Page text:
In 2009, Haji Ari (a Muslim non Papuan) issued a statement to Indonesian security forces that if the local Indigenous people in Degewo make troubles, they should be shot to dead and he is ready to pay Indonesian security forces.

Reported by Yones Douw (Nabire Pania)

Translated and edited by IPAHR, Australia

Paula Makabory, IPAHR comments on ‘development and militarism in West Papua

“Throughout West Papua the Indonesian security forces are using repressive actions against unarmed civilians of West Papua, especially where there is connection to the fringe businesses linked to the security forces (such as Prostitution, illegal Gold panning, Sandal Woods collection, timber logging, selling Alcohol, etc.) This kind of state violent intervention forces the problems of unregulated development onto the civilian and indigenous population.” Paula Makabory said today.

“The reports about the killings and shootings in Degeuwo, Paniai District have been increasing since this area being occupied by large Indonesia security forces and migrants for economic benefits. Degeuwo region is famous with its pure gold in its land and the goldrush which is occurring there. To increase access to the gold resources the military and police forces and the outsiders threatening the right of life of the land owners, who are stigmatized, as trouble makers or separatists, for simply making an argument or standing up for their human rights and indigenous peoples’ rights.”

Paula Makabory commented, “Indonesian government is trying to introduce their new policy in West Papua, namely the Acceleration Unit of Development of Papua and West Papua Provinces (UP4B) but what have happened all over West Papua showing that GOI is not serious about building any peace and democracy in the West Papua. Instead, there are many tortures, killings and mysterious deaths of the indigenous Papuans, the land is being occupied by large amount of Indonesia security forces. In the recent years, there are more tortures and killings in the Middle Mountains area, from Paniai to Puncak Jaya, West Papua. West Papua and Indonesia civilians become a fresh target by armed groups, for both State backed militias and Indonesian security forces.”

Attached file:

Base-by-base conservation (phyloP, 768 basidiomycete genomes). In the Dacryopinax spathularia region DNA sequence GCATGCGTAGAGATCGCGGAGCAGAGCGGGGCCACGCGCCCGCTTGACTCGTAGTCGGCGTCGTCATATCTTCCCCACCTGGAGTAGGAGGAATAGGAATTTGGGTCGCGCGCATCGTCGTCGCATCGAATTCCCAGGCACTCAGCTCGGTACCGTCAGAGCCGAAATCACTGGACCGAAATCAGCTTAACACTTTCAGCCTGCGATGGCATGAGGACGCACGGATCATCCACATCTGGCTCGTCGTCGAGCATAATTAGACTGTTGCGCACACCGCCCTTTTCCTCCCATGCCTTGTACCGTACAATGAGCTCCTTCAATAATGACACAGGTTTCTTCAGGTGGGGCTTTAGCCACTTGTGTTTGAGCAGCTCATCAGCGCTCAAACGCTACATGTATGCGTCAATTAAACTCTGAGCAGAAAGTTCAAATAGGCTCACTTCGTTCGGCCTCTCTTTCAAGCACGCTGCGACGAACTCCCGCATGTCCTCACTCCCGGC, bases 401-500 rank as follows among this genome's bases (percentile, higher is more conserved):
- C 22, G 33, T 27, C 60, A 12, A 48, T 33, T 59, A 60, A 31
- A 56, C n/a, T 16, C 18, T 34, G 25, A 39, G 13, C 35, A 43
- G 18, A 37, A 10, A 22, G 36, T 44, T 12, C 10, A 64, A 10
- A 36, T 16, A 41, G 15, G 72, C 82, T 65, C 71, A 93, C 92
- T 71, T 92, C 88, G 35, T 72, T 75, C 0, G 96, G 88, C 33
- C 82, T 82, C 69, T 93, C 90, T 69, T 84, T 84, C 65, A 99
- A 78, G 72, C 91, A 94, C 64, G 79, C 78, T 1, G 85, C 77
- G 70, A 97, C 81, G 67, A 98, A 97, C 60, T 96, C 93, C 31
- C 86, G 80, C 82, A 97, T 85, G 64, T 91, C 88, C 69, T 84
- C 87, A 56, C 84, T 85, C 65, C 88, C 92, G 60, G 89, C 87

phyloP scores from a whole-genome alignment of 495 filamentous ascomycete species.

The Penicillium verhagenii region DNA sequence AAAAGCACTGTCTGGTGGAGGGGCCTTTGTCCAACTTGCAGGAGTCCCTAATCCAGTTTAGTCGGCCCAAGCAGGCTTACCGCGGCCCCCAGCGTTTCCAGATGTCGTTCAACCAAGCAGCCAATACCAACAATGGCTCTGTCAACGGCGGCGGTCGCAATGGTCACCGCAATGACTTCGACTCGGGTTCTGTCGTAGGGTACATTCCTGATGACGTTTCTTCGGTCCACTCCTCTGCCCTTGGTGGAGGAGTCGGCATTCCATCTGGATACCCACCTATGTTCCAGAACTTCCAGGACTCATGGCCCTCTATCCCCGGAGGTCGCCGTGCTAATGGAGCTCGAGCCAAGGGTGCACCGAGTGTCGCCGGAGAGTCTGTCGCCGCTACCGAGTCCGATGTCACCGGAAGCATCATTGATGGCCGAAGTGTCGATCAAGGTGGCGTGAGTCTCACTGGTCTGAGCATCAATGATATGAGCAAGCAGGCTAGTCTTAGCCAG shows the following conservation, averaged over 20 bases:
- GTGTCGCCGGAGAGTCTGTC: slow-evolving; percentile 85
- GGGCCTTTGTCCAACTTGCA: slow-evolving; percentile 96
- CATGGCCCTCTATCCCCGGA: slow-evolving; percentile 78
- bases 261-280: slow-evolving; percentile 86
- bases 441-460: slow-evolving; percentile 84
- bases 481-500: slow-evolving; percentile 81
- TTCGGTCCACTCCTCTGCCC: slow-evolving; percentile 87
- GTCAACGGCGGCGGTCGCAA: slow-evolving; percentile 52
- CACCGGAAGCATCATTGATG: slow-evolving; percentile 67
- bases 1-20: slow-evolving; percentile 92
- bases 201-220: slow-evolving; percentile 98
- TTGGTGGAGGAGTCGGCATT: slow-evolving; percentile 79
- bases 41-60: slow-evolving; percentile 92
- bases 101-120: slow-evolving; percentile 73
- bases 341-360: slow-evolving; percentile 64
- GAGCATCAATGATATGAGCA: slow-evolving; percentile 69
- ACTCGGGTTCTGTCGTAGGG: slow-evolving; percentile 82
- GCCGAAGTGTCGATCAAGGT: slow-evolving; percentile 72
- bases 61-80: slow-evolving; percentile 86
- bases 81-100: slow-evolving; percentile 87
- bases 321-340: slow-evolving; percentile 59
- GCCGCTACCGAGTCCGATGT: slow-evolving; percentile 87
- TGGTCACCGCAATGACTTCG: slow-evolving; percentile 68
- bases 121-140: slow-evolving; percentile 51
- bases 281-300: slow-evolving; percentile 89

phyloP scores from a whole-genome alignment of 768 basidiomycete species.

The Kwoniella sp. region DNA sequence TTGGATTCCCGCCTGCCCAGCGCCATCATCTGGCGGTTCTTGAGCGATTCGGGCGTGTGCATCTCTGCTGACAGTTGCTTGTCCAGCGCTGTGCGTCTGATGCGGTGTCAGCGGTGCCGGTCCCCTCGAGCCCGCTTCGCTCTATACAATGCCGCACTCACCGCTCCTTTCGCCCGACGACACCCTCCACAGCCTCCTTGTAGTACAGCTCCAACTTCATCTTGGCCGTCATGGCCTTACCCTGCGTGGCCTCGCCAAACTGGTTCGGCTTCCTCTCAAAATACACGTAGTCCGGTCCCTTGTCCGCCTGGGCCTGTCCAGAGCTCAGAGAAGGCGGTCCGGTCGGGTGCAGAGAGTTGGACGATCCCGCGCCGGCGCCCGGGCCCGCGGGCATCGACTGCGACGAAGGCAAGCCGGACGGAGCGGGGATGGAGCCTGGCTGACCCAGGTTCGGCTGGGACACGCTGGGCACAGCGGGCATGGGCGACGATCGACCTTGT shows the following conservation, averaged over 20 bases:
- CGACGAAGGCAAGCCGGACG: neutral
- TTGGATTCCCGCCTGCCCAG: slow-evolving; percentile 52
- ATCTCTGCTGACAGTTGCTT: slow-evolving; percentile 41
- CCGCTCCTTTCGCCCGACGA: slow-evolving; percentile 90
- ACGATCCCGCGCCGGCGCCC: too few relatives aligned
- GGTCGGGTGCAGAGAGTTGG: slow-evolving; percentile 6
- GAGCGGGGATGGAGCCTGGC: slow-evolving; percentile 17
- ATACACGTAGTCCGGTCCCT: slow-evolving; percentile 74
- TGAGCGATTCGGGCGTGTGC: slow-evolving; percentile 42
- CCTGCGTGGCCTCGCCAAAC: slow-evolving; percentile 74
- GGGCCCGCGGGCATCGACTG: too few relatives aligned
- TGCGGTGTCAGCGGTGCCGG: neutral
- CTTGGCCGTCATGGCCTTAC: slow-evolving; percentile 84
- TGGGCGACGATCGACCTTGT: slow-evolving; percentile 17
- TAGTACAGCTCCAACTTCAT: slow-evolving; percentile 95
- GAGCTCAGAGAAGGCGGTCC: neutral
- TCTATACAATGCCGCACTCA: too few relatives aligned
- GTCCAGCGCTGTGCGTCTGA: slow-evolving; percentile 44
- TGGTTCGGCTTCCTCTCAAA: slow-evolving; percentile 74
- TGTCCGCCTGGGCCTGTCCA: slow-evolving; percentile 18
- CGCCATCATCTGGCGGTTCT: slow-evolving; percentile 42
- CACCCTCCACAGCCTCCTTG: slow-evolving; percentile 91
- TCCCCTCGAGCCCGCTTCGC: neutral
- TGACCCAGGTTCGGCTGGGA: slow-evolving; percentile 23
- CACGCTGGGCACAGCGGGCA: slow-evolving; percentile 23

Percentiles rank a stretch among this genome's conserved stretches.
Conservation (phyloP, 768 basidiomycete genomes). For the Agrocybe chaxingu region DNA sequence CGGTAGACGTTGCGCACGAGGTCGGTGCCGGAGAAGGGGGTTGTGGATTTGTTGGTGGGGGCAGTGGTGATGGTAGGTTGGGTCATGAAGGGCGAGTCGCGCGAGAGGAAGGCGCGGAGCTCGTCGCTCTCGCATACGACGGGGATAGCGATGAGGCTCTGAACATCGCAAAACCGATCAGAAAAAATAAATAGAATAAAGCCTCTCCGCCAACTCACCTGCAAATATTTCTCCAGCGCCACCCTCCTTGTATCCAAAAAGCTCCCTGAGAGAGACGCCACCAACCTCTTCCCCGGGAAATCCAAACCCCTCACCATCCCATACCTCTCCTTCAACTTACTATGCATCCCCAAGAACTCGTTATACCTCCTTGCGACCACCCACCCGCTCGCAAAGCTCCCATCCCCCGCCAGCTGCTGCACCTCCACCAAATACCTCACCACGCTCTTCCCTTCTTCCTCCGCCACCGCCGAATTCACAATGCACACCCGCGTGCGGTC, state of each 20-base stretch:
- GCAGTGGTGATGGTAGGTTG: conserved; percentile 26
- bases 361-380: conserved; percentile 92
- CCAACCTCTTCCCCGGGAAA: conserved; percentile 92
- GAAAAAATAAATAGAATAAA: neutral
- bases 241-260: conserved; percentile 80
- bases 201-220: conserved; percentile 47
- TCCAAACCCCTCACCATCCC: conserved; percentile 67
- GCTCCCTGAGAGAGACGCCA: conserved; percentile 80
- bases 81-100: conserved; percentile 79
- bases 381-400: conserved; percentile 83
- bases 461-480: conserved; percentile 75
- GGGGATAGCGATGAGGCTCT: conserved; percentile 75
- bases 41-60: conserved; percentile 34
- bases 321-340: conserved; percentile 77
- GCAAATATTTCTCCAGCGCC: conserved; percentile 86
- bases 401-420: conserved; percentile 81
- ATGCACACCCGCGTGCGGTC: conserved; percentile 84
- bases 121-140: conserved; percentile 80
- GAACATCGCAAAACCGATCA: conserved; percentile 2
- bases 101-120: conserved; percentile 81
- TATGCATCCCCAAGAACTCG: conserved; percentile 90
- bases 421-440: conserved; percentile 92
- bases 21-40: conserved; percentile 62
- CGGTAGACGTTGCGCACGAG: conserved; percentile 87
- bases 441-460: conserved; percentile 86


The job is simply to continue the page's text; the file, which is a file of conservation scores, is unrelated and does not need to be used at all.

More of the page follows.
“The most development within UP4B are large groups of security forces in West Papua to combat the Guerillas, OPM groups and civilians who being suspected as separatist including environmental and human rights activists. This situation and condition in West Papua land today showing the political history of West Papua back in 1962-recently, where the same Indonesian Government has promised to develop West Papua but the facts, they betrayed the West Papuan right to Self-Determination (with the helps from Australia, USA, and Dutch) and launched military campaigning that have taken more than 100,000 of lives of Indigenous West Papuans. The West Papuans with the support from Guerillas groups have asked for a peace negotiation in International mediate setting agenda to find a way to stop the long standing conflicts in West Papua, but there is no response from SBY government until now, Papua Peace Networks (JDP=Jaringan Damai Papua) led by Fr. Neles Tebay has asked for a peace dialogue between West Papua representatives and Indonesian government but nothing has happened to this day.”

Paula Makabory also said, “Since 1960s, West Papuans have been standing up to challenge the International community and government about their political right as a nation in a legal matter. Many Papuans experienced many forms of human rights violence, murder, mysterious deaths, disappearances, rapes, arbitrary detention, extrajudicial killings, summary executions, and many others. The root of the problems and long standing conflicts in West Papua is the lack of political status of West Papua New Guinea (West Papua) as a nation within Unitary Republic of Indonesia.”

“In many cases, what the Indonesian security forces commanders see as ‘separatism’ is the West Papuan people trying to give expression to their basic Human Rights’. Indonesia gives no space in West Papua for difference in political opinion and any expression of the Rights to Self-Determination is severely repressed.”

Paula Makabory concluded, “Recently, West Papuans have been crying out for direct International intervention. There must be a constant access for independent international observers in West Papua. Indonesia government and its security forces should not restrict access by International agencies and foreign media to West Papua. The Indonesian Government must be convinced to withdraw its repressive security forces from West Papua.”